Some problems may also affect future relations. "The current global and regional situation has become more complicated. For example, the Russia-Ukraine clash has deeply affected the international order and may also influence China-South Korea ties," Wang Junsheng, a research fellow of East Asian studies at the Chinese Academy of Social Sciences in Beijing, told the Global Times. 

Wang noted that it is highly possible that the Yoon government will lean on the US, but South Korea should also learn from previous experience. Improving relations with the US is understandable but making the US-South Korea alliance the pivot of South Korea's foreign policy at the expense of other countries will harm South Korea and China. 

Analysts noted that Ukraine is a lesson to the international community on why countries should maintain independence, avoid acting like pawns of major countries to contain others, and take balanced policies among major powers. 

Thorny issues

The Friday phone call was also significant to stability in the Korean Peninsula and regional stability, as the situation in the Korean Peninsula faces a possible escalation, although Yoon's policy on North Korea has not been fully formed and needs further observation, Li Kaisheng, research fellow and deputy director at the Institute of International Relations of the Shanghai Academy of Social Sciences, told the Global Times on Friday. 

According to the Yonhap News Agency on Friday, Korean Peninsula issues were also discussed by Xi and Yoon with the latter calling on close cooperation with China for the stable management of the political situation on the Peninsula.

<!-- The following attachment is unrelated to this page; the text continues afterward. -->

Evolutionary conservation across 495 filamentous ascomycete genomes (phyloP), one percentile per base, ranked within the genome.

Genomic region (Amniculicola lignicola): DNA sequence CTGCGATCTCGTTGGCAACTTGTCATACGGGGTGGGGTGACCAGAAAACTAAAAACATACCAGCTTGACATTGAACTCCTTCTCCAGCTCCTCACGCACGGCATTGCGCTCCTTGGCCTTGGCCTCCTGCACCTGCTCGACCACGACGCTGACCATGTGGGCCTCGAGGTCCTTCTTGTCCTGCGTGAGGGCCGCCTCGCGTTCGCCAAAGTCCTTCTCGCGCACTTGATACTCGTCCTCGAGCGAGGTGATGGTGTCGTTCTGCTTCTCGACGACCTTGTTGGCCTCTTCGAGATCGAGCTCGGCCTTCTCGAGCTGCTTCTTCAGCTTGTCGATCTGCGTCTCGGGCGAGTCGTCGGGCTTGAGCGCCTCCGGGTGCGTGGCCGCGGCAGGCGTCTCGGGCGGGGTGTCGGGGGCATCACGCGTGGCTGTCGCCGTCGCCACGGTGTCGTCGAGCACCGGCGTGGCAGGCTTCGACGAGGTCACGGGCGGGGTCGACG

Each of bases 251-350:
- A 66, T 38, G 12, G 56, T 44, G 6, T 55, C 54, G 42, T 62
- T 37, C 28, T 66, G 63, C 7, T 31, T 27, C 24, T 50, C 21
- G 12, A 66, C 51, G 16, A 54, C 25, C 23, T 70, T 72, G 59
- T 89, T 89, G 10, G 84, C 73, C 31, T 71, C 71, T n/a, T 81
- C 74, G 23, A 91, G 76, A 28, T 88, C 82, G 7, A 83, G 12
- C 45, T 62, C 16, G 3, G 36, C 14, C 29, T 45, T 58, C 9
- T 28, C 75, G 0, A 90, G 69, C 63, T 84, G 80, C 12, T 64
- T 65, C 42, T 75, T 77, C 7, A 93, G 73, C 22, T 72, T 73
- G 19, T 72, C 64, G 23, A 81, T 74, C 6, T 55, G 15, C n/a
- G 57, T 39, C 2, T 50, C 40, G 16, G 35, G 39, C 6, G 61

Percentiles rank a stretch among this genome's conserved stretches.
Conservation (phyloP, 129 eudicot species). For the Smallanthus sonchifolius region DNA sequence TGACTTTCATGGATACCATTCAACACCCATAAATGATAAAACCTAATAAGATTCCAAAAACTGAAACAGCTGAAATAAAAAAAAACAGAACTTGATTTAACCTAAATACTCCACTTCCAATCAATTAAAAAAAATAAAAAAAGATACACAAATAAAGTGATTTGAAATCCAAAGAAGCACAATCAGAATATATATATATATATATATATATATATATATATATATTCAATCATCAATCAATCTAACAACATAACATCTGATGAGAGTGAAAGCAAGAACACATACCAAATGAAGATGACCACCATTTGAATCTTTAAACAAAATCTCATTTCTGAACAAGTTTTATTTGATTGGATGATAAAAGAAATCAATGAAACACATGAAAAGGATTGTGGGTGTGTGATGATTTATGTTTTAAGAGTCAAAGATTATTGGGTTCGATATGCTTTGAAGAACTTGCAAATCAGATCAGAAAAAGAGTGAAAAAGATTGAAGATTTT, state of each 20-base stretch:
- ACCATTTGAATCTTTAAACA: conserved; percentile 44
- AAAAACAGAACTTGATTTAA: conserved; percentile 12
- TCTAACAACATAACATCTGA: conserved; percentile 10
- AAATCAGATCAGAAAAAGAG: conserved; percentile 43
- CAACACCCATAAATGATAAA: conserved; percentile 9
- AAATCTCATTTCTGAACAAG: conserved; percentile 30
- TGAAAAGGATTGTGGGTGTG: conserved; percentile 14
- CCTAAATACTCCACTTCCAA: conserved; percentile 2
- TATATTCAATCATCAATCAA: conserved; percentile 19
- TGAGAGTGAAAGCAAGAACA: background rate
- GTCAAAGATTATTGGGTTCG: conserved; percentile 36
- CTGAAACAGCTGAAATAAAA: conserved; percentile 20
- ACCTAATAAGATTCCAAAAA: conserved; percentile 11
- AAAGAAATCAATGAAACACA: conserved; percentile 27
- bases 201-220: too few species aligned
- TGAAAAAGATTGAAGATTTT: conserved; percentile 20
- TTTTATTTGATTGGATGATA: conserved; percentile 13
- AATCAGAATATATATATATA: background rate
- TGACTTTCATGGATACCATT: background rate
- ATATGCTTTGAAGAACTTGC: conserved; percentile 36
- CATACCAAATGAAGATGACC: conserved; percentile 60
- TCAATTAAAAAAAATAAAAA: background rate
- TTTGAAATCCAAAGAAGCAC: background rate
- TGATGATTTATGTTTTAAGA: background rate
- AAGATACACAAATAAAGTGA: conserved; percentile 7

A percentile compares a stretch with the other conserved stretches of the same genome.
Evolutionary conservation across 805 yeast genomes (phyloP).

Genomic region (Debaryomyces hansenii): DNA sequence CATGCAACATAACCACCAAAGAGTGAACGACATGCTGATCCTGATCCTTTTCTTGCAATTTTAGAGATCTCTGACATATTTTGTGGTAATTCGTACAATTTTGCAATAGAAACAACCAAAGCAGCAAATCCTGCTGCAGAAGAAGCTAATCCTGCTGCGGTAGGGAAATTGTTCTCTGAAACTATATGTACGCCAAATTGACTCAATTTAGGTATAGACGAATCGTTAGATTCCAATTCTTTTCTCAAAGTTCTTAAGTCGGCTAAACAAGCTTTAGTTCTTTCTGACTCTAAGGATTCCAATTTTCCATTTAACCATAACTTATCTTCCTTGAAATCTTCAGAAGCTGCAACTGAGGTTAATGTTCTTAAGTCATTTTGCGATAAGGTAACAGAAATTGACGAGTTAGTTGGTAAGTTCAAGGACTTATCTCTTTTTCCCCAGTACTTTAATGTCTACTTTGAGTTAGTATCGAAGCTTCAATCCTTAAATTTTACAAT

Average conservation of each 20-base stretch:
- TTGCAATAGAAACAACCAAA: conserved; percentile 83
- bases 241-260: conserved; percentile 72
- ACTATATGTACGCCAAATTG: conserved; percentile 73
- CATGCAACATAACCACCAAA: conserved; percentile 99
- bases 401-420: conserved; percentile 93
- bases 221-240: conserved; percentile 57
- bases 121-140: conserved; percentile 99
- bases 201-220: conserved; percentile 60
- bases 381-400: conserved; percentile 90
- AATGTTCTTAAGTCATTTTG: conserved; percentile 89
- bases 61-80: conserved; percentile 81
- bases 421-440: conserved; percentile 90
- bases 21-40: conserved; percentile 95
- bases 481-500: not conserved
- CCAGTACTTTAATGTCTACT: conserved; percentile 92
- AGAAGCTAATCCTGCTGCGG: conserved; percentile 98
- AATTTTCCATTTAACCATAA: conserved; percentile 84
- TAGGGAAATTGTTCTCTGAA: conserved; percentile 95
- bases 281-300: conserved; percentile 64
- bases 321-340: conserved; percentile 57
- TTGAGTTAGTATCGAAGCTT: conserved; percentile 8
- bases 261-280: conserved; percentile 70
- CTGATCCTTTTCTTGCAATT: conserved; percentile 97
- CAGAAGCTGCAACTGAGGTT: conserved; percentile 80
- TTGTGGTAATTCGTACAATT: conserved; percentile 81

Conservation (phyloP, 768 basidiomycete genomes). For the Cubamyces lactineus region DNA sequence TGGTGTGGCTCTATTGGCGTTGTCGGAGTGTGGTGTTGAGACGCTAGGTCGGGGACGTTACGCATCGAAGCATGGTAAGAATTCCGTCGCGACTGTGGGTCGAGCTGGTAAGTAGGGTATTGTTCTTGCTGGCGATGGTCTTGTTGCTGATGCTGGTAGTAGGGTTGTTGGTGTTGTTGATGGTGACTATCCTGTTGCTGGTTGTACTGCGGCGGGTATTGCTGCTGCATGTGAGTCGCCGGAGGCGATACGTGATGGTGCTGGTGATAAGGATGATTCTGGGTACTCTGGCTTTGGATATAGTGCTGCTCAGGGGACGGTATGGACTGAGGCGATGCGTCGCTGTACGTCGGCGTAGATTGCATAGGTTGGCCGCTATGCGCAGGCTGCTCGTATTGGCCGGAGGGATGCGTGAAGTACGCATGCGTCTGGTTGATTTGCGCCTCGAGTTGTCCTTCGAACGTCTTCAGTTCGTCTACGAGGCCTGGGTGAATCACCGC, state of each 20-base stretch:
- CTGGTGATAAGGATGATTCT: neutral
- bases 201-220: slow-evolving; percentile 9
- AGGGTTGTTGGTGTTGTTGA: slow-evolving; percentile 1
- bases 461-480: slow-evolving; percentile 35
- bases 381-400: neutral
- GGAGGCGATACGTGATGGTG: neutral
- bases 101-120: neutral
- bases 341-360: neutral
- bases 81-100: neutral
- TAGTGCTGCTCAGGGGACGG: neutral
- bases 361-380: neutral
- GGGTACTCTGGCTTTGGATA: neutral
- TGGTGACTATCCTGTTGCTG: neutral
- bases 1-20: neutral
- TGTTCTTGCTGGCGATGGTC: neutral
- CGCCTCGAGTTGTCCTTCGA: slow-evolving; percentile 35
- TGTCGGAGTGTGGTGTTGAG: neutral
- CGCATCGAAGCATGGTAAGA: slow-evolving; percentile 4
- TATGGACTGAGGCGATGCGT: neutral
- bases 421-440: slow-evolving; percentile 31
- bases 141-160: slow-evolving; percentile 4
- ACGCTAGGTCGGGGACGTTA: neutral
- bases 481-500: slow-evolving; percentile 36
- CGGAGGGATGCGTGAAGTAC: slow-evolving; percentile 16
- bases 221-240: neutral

Nearly five years after its last test of an intercontinental ballistic missile (ICBM), North Korea tested a new type of ICBM, Hwasongpho-17, on Thursday, with its leader Kim Jong-un guiding the overall process of the test launch, North Korean state media KCNA reported on Friday. Analysts said that along with a series of missile launches since January, the test launch showed that it is working to have asymmetric military capability to deal with threats from the US and Japan. 

Li said North Korea may act strongly to South Korea's tough stand against it, especially after Yoon takes office. Yoon described North Korea as the country's "main enemy," pledging to bolster missile defenses. 

South Korea's Air Force conducted a rare training involving its F-35A radar-evading fighters in a show of air power on Friday, a day after North Korea test-fired the ICBM, Yonhap reported.

China-South Korea relations will also be challenged if the situation in the Korean Peninsula heats up, Li said. 

China would highlight the significance of peaceful negotiations in solving the Korean Peninsula issue, urging the related parties, including the US and South Korea, not to get the situation caught up in a vicious cycle of confrontation, Li said.